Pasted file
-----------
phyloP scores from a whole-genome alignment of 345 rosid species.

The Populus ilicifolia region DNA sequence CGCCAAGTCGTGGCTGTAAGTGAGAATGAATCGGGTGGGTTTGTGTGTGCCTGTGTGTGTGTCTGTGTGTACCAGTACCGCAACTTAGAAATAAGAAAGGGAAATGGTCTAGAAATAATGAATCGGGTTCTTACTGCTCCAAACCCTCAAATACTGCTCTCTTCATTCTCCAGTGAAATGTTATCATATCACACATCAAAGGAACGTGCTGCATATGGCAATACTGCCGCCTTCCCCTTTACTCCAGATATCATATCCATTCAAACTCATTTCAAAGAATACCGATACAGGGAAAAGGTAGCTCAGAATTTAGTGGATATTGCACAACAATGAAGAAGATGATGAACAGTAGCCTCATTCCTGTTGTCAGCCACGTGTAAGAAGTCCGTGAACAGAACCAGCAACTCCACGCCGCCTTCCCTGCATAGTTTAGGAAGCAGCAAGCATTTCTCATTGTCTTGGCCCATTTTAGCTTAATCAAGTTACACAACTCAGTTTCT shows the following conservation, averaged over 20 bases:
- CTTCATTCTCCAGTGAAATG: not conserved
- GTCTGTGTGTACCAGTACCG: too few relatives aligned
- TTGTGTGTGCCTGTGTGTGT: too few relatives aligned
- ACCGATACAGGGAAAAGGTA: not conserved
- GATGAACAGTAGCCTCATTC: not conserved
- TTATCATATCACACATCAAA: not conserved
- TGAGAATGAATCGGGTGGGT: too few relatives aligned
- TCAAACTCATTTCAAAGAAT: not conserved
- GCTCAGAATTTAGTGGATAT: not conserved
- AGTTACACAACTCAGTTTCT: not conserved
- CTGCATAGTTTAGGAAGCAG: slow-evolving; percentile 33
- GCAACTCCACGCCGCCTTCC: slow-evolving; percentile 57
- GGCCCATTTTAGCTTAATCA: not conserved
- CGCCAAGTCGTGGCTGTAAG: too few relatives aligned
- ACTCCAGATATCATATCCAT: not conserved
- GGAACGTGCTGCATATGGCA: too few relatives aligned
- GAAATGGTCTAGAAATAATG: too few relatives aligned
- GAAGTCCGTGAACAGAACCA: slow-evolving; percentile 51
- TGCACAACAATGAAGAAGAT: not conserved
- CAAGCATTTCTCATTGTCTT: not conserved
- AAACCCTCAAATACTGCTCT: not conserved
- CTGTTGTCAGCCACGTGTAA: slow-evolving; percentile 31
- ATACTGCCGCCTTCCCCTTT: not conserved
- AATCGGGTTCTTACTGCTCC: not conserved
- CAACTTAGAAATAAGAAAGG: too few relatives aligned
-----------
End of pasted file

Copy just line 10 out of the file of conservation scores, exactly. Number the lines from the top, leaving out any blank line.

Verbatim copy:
- TCAAACTCATTTCAAAGAAT: not conserved